We use cookies. You have options. Cookies help us keep the site running smoothly and inform some of our advertising, but if you’d like to make adjustments, you can visit our Cookie Notice page for more information.
We’d like to use cookies on your device. Cookies help us keep the site running smoothly and inform some of our advertising, but how we use them is entirely up to you. Accept our recommended settings or customise them to your wishes.
×

Advanced Analytics or Activation: Where to Start?

They say data is the new oil. Companies want to invest in tools to activate that data and gain powerful insights that give the business a view into how and where to gain return on investments. But is it better to start with the former or the latter? Activation or insights? There are two prominent toolkits in this space:

1. Customer data platforms (such as Adobe’s RT-CDP) for activation

2. Customer journey analytics (CJA) for insights

Typically, we see organizations go through the process of first implementing a CDP with simple use cases, increasing complexity to gain maturity, then extending to more advanced journey orchestration or customer journey analytics tools. Alternatively, they may invest in the Adobe Experience Platform stack as a whole (Real Time CDP, Adobe Journey Orchestration (AJO), and CJA).

CDP readiness has changed the game

We’ve noticed an emerging requirement for a different approach, related to a new buzzword in the market: “CDP readiness”. In fact, one of our recent clients had a certain set of circumstances where it made more sense for them to start out with advanced analytics use cases first, then expand to segmentation and activation. For this client, we helped develop initial use cases for a CJA implementation, with the goal of making them CDP ready by first driving insights and then looking towards activation.

Let’s address the two major approaches we are seeing in the market – 1) your more typical progression from segmentation, activation through advanced analytics; and 2) situations where the opposite has made more sense to start with advanced analytics.

A real-world example of starting with advanced analytics

A scenario where we landed on the latter involved a high-tech client team that was fairly analytics driven. The challenge was that their marketing investments were largely untargeted. Though their interest in user segmentation was growing, it was lower on the maturity scale -- driven by basic persona-driven segments with no audience-based test and learn program. Because of this, the questions they were asking of their data in many cases were audience-focused, namely, understanding how quickly their various audiences were progressing through the journey funnels that had been defined.


As heavy Adobe Analytics users, CJA was a good and logical first step for this client as they looked to make progress in the following areas:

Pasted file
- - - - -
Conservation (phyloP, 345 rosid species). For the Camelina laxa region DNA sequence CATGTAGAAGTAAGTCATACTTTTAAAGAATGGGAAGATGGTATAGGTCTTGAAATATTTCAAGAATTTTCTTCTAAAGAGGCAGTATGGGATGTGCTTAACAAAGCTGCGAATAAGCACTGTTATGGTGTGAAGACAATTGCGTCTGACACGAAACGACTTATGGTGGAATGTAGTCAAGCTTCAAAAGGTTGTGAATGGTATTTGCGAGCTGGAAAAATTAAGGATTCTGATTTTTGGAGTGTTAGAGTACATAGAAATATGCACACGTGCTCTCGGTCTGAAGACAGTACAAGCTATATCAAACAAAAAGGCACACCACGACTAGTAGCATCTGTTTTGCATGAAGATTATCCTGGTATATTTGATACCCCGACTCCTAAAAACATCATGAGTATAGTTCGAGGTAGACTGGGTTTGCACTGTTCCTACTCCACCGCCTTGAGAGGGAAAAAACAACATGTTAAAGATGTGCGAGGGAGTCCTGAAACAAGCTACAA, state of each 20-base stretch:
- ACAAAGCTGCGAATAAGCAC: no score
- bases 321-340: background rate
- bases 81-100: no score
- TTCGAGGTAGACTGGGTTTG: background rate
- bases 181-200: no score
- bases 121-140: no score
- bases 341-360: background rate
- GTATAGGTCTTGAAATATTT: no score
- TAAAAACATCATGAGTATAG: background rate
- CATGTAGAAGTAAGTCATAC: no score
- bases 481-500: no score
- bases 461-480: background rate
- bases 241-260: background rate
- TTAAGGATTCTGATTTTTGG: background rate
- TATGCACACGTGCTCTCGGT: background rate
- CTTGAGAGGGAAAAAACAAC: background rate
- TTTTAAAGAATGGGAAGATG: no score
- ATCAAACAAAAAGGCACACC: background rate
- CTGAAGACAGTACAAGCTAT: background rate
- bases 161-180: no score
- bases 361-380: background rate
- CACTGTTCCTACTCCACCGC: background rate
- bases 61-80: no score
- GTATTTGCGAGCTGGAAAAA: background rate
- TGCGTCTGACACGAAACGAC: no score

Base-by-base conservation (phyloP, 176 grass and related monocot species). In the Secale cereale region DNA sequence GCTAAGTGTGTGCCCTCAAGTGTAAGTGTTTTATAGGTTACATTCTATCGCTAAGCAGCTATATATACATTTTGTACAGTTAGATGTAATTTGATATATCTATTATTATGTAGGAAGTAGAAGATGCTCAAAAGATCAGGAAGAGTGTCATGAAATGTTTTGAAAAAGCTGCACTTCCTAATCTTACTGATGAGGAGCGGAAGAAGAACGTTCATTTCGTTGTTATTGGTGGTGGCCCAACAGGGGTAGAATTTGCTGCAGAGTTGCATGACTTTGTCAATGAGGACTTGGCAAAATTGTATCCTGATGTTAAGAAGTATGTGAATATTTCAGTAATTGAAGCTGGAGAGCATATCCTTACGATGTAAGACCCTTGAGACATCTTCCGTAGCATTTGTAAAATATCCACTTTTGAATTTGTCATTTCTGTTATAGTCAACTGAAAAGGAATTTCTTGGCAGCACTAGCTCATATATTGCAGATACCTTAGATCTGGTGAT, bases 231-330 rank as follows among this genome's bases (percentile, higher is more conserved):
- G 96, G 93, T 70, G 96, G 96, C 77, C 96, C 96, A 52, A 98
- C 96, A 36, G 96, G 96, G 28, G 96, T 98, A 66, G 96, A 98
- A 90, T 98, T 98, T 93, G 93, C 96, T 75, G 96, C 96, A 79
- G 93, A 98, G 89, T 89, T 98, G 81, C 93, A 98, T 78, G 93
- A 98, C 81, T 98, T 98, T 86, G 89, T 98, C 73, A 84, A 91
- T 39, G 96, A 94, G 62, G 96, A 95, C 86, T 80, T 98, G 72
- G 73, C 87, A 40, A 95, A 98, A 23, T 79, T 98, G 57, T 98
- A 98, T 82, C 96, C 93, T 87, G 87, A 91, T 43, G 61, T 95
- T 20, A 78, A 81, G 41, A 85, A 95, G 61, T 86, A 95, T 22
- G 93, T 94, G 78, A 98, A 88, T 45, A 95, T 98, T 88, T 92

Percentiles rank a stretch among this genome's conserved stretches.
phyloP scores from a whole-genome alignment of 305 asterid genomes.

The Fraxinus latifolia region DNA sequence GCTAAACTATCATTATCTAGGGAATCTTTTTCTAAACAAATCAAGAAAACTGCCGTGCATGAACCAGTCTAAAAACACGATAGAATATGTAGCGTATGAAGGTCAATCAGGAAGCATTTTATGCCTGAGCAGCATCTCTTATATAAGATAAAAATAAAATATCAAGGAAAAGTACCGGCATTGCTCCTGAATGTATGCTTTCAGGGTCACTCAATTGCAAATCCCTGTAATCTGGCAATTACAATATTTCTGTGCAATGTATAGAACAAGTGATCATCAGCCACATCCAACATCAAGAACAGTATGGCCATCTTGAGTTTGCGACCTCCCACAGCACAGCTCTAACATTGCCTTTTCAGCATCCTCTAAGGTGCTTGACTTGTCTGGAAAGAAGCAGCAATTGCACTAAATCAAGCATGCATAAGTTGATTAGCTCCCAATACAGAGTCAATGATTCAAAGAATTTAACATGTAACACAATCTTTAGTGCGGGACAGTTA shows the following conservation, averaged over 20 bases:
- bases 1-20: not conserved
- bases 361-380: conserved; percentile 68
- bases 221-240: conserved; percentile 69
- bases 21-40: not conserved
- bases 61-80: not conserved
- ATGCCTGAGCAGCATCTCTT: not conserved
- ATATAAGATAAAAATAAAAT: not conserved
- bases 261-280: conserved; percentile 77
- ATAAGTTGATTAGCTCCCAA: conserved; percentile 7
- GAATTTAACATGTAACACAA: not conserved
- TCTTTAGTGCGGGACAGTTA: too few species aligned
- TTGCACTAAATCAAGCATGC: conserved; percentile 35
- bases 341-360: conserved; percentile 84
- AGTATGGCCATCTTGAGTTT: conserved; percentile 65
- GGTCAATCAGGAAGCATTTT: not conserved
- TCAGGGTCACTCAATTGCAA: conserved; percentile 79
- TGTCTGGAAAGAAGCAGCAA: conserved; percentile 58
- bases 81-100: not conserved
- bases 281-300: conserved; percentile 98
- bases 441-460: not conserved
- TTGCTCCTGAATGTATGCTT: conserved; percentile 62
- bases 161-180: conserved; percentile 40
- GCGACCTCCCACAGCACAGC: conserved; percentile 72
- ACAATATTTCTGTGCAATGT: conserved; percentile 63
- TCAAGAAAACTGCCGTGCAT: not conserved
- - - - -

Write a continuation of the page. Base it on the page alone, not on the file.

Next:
1. Understanding and vetting the validity of their user funnels

2. Examining their highest-value journeys in more depth

3. Unearthing any opportunities and blockers not previously considered

The initial use cases developed to drive the phase 1 CJA implementation were all established with a CDP enhancement in mind. For example, our funnel insights ambition mentioned above has inherent activation opportunities that would be a natural fit for a CDP. The client could activate on specific audiences: serving personalized experiences and utilizing multiple channels to influence progression through the most important funnel stages.

To sum it up, for this specific client, it made sense to grow from Adobe Analytics towards CJA to achieve a point of maturity where they would be ready to make a case for investment in a CDP, based on insights gained from the CJA implementation.

But what if data is not actionable across the organization?

The alternative, and more common, scenario tends to involve organizations with disparate data sources needing centralization efforts to better leverage first-party data to build unified customer profiles and drive marketing initiatives. We worked with an organization who had a rich audience insights program that was being used predominantly to amplify brand targeting but wanted to make better use of data assets to improve their downstream activation and, ultimately, lift their overall ROI for digital marketing. The aim for such organizations is to evolve towards mature marketing capabilities with triggered campaigns and orchestrated journeys and integrate data science capabilities. A CDP-first approach helps solve for those needs.

As the martech stack and campaign needs mature, another approach organizations are leaning towards is investment in the entire stack. It provides a strong design and foundation that can power all the applications together, leading to faster implementation to measure value.  

Is it CJA first or CDP first?

While there are many different approaches, the fact of the matter is that CDP and CJA are intertwined! CDPs are purpose-built platforms to drive centralization, activate journeys, and enable orchestration. CJA unlocks cross-channel insights that help enhance and optimize that. There are a lot of factors that drive marketers to choose between the CJA-first or CDP-first path, but at the core, it boils down to what the organization’s needs and state of readiness are, what business promise they are trying to deliver, and what value they are trying to generate.